Monday, January 24, 2011

Typographic Syntax

Hello, all. For formality's sake, I should probably introduce myself. My name is Anna Carol (both names, not one) and I am Mr. Goehner's TA.  Occasionally Mr. Goehner will ask me to write a blog post for you, so here I am. 

In class you have been talking about typographic syntax. I am excited to post about this because love this stuff! Hopefully I can give you some examples that inspire you and make it clearer what Mr. Goehner is looking for in your projects.

The top two photos are great examples of typographic syntax. Both use the "i" in similar ways to communicate two different ideas. They are simple, effective and don't rely on any illustration to communicate effectively. I make a big deal about having no added illustration because Mr. Goehner will make a big deal about it. Trust me. It will be clearer what I mean by saying not to rely on illustration if I give you a counterexample.

The bottom photo is an example of typographic syntax that communicates its point with the little curls on the "t." It's cute, right? But what would happen if you took the decorative curls off and just left the text? It wouldn't mean anything; it would just be a word. This is not what this project is about.

Typographic syntax is arranging the actual letterforms to enhance the meaning of the word. You can rotate them, stack them, make them varying sizes, replace letters with numbers or symbols or other letters. . . be creative! But if you are having to rely on elements added to the letterforms to communicate the meaning you should probably rethink your idea.

If you need some inspiration I suggest going to and looking at the Typographic Mania posts. Most of these are too illustrative for direct inspiration, but its creative typesetting and I think it's pretty exciting.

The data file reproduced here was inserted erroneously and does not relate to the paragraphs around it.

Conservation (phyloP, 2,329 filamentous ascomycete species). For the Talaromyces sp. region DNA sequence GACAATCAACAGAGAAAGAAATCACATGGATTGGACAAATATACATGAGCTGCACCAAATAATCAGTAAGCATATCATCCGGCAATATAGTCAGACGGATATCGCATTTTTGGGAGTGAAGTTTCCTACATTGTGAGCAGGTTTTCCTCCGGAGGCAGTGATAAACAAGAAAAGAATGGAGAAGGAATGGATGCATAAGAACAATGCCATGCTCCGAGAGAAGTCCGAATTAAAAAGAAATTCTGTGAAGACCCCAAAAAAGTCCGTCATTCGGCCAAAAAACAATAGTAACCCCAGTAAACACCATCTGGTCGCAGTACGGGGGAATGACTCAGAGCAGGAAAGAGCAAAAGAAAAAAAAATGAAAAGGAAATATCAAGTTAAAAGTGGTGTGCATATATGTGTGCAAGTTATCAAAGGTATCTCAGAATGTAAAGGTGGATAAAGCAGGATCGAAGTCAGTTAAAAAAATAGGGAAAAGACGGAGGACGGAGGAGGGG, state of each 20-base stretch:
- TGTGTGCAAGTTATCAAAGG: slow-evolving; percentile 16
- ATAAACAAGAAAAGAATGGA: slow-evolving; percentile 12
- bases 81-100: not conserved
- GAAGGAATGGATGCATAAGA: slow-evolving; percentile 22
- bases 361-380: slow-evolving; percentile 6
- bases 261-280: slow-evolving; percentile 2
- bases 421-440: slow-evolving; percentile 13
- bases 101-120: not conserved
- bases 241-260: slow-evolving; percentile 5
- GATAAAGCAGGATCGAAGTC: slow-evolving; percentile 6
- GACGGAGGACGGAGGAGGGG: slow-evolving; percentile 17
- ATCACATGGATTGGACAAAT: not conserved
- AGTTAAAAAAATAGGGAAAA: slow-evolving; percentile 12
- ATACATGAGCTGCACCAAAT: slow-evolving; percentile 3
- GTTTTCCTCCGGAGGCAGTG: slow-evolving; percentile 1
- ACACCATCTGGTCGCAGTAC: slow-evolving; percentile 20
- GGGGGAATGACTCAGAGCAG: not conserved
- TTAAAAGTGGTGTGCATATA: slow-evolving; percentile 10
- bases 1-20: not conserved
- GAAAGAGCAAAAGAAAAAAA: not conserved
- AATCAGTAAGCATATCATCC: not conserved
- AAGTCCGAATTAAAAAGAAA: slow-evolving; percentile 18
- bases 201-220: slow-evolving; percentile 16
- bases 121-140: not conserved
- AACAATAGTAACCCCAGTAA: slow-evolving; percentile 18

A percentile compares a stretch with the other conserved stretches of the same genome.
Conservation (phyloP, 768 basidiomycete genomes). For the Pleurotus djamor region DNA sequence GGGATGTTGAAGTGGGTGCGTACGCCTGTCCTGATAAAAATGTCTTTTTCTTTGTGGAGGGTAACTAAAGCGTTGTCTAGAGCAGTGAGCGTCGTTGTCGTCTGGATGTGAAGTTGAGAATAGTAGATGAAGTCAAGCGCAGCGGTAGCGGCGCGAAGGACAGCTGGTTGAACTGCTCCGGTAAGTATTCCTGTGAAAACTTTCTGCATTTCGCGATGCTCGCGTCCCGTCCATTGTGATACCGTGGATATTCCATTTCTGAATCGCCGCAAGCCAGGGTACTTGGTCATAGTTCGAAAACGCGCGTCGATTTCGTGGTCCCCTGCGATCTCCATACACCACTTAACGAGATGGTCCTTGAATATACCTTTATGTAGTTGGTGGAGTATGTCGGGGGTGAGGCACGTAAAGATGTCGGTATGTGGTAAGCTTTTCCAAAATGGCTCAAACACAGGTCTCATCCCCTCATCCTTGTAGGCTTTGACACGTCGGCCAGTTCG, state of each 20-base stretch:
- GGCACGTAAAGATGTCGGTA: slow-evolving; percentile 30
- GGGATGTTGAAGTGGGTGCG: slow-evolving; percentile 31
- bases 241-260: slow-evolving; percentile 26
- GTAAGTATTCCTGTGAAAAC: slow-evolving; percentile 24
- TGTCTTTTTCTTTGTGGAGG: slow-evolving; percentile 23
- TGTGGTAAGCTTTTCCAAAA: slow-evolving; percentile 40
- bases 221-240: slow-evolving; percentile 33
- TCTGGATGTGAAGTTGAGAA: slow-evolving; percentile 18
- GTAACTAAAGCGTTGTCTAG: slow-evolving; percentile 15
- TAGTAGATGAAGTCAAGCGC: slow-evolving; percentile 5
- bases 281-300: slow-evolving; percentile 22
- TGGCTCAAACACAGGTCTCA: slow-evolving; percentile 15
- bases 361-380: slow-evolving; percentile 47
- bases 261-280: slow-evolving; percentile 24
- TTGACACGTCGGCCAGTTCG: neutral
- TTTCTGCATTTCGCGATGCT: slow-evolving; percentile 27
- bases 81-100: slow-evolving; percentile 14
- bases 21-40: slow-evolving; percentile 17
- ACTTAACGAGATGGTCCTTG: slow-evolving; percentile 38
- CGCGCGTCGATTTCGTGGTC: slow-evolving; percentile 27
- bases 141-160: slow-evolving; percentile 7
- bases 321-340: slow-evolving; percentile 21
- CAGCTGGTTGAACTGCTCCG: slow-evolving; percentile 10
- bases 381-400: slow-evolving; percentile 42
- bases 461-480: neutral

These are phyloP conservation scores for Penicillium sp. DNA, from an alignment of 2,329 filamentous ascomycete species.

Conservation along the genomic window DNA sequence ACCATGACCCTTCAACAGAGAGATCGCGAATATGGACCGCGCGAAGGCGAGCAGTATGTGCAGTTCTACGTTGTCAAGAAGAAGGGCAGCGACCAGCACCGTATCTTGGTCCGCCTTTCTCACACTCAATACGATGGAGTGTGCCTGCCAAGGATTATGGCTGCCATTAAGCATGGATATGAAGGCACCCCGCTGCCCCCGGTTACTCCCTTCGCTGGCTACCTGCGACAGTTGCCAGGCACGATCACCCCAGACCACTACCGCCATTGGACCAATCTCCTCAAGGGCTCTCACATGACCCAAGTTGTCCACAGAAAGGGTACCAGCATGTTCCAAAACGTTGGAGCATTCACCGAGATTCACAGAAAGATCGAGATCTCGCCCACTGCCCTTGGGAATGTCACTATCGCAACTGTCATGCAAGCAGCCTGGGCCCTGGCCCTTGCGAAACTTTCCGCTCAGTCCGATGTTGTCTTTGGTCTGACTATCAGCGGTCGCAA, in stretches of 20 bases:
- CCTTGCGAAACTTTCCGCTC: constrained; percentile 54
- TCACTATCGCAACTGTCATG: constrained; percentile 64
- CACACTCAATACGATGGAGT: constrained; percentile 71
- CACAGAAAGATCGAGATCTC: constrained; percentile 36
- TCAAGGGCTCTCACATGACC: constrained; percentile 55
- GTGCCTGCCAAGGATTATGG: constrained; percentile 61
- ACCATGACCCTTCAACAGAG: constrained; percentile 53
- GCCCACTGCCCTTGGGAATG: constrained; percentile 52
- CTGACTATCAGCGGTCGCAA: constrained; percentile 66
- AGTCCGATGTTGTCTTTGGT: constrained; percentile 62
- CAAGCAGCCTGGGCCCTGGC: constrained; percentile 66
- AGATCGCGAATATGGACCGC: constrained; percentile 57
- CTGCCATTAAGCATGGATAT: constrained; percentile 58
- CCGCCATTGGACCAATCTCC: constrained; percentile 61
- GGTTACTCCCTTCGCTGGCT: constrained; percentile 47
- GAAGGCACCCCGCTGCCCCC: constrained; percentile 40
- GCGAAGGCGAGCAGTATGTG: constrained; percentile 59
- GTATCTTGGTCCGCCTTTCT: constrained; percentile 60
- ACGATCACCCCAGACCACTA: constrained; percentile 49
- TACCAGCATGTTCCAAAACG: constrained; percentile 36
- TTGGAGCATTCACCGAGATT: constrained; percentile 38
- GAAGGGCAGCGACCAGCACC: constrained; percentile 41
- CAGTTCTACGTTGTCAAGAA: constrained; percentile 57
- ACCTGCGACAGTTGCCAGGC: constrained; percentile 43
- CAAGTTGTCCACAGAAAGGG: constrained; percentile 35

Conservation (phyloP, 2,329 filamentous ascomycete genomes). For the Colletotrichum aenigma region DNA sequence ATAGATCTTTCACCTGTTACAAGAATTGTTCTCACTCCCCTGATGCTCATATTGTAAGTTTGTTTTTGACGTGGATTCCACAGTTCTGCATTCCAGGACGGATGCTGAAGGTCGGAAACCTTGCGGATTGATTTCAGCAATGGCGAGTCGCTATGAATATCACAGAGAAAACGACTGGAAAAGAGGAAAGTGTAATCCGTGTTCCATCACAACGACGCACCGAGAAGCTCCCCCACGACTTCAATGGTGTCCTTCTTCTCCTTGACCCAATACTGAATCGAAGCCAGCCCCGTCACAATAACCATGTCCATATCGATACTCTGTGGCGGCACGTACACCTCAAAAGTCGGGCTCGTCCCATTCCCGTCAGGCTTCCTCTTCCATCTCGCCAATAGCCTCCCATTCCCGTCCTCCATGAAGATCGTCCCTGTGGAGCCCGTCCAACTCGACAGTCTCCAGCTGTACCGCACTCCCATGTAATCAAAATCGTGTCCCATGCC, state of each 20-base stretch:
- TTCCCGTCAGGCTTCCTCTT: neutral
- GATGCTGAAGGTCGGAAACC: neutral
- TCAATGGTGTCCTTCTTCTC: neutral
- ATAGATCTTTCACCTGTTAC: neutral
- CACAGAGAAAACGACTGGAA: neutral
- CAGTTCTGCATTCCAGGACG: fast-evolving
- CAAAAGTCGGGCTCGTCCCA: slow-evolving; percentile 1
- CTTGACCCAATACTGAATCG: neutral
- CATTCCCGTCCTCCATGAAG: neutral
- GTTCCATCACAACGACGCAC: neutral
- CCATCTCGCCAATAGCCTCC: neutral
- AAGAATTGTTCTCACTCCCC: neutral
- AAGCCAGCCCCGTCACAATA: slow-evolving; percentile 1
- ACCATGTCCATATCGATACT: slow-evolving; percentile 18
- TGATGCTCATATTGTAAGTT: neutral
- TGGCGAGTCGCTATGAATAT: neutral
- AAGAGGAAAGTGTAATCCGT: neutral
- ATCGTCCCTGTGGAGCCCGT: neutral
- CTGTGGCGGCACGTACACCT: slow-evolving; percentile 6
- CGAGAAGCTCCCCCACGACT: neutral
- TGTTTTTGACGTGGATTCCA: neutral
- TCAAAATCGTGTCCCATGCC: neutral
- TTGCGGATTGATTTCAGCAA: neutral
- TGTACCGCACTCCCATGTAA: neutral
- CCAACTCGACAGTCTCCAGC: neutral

Good luck!

Wednesday, January 19, 2011

Typography in Advertising—a brilliant solution

If you are like me, and like most designer I know, you are a typography nerd and snob. Bad kerning, poor font choices, papyrus, and font vomiting (excessive use of multiple font in one design,) really irritate you to the point of typographic anger. So, as we start Graphic Design 2 this semester, we will be focusing on using typography as a valuable design element to aid in the successful, and well designed, communication of a design’s intended message.

A new recourse, to help in your typographic design inspiration has emerged from a well established and familiar source—Communication Arts Magazine. If you are not familiar with CA, it is a bi-monthy magazine that focuses on design, photography, illustration, interactive design, and typography. Along with their regular issues, they also have yearly annuals containing professional work from all over the world. CA has a design annual (my favorite), advertising annual, interactive design annual, photography annual, illustration annual, and now, CA has released a much anticipate and very inspiring typography annual. The typography annual focuses on the excellent and creative use of typography in design and advertising.

When I received the new Typography annual, I was quickly distracted by it. I stopped what I was doing and was captivated by the typographic design solutions found within. One ad in particular really captured my attention…

The ad for Life Coach Gym, advertising their new SMS weight loss service, is brilliant. It uses a simple and engaging typographic concept for the solution utilizing the common SMS vernacular to connect with the viewers. Syed Asif Shah, the designer and art director of the ad, had this to say about the solution, “the idea behind this ad was to convey the message in a simple, innovative, and memorable way. We made a comparison between fatness and slimness using simple text-based drawings, which most people are used to using in SMS.”

The brilliance of the ad lies in its simplicity, clear and well executed concept, lack of clutter through the use of images, and its excellent use of color and composition. I love this ad because it uses only typography that clearly communicates the intended message, it is eye catching, and it is simply clever. The color is a good choice, however, I think any solid color with the same value would have worked as well. 

When a design uses a solid creative concept, with out being over designed, and has an element of cleverness, it is usually successful. I am always inspired by design solutions that use only typography in a way the engages the viewer as well, or better than, a design solution that relies heavily on images.